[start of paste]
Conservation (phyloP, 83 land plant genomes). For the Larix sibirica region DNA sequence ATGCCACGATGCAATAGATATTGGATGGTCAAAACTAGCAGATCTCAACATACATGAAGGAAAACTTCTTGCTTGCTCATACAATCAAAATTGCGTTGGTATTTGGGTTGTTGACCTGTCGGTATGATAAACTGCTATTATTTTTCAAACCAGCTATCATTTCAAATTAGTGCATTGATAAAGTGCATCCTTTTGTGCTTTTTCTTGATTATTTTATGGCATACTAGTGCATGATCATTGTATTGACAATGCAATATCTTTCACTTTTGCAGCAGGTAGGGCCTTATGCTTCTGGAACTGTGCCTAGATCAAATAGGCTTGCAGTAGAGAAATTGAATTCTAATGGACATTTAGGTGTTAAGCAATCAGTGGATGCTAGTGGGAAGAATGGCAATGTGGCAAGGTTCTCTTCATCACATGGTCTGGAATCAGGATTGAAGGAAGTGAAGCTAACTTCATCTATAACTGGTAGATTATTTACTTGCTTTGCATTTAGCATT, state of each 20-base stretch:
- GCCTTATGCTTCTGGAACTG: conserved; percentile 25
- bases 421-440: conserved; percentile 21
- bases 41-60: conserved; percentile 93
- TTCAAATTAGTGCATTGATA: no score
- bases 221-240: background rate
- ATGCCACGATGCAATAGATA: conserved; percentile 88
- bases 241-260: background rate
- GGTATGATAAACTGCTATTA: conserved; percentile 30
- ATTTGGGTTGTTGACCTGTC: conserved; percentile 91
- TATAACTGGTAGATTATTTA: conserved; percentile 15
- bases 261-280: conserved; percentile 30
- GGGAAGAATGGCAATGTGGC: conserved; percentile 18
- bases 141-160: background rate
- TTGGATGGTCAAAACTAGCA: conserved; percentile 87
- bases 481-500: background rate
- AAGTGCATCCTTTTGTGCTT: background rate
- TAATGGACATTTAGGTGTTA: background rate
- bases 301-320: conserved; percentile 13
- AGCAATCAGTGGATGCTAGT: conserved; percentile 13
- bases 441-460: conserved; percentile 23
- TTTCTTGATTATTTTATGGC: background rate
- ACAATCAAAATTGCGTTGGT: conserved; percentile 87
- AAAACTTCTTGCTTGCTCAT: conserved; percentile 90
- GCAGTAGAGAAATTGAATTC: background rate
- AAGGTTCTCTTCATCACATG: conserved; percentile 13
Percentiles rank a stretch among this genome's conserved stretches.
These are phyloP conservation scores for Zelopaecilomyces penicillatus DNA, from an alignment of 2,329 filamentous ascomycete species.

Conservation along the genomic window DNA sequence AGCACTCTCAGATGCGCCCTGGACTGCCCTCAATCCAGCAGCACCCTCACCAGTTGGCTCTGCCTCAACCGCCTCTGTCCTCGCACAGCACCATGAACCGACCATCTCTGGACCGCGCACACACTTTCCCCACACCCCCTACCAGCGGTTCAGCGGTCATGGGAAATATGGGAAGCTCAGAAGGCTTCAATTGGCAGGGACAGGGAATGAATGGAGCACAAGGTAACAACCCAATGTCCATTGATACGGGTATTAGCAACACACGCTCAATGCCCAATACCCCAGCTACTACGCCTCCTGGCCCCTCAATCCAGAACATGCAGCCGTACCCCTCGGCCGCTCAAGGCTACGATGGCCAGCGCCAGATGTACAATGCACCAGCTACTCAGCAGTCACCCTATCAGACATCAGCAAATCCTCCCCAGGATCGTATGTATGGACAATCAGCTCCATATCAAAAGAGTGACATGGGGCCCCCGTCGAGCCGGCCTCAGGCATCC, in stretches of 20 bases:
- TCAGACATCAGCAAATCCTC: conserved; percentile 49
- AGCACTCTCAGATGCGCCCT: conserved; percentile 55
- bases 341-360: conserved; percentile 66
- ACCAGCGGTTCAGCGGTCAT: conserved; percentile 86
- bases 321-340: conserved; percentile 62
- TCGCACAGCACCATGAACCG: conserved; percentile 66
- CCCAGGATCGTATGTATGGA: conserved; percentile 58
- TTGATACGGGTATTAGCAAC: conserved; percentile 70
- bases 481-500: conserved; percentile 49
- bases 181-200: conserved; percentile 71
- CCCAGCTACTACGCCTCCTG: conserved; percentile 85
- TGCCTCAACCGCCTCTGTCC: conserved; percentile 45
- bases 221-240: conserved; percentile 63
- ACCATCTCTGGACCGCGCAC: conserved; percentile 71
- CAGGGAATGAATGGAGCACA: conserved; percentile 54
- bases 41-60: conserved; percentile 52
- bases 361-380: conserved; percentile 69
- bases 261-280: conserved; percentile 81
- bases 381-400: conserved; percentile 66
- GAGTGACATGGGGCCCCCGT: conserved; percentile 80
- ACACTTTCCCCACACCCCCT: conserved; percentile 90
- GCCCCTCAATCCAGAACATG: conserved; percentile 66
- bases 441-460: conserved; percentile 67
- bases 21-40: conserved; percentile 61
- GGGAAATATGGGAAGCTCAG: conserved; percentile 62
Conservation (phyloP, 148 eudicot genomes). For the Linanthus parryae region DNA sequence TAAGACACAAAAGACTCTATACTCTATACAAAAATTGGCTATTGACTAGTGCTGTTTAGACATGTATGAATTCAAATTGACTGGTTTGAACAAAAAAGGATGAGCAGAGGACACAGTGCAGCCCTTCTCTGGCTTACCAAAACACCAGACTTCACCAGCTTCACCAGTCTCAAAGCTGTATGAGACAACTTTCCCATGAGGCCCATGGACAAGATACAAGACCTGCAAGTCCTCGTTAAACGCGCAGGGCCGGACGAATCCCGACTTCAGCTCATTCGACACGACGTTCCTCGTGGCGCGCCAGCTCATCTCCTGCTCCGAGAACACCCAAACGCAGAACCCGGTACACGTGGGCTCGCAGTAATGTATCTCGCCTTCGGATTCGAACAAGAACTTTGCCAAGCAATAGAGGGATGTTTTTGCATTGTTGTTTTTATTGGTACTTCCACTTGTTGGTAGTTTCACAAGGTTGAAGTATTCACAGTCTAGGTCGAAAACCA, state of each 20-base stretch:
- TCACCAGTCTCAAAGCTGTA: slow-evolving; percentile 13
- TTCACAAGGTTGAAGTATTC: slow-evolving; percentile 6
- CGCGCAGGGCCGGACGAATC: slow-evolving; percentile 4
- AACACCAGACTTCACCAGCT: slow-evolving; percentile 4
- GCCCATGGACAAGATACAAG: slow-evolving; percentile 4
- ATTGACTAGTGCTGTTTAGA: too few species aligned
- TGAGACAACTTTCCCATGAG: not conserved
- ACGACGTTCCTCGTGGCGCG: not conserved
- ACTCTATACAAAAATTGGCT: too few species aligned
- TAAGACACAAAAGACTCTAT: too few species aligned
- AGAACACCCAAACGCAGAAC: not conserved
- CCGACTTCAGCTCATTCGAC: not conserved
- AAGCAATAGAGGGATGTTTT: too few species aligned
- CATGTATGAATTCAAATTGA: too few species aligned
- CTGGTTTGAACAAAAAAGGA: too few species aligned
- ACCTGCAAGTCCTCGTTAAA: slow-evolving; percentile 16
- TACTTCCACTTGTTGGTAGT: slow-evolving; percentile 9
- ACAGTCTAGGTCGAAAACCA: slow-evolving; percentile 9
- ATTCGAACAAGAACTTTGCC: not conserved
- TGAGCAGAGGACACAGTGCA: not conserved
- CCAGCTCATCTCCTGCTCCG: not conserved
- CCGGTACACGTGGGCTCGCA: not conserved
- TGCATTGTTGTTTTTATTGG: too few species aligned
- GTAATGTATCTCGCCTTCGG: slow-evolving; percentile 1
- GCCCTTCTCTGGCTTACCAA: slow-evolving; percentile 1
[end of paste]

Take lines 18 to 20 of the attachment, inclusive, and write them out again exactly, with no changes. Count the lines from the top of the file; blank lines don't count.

- TAATGGACATTTAGGTGTTA: background rate
- bases 301-320: conserved; percentile 13
- AGCAATCAGTGGATGCTAGT: conserved; percentile 13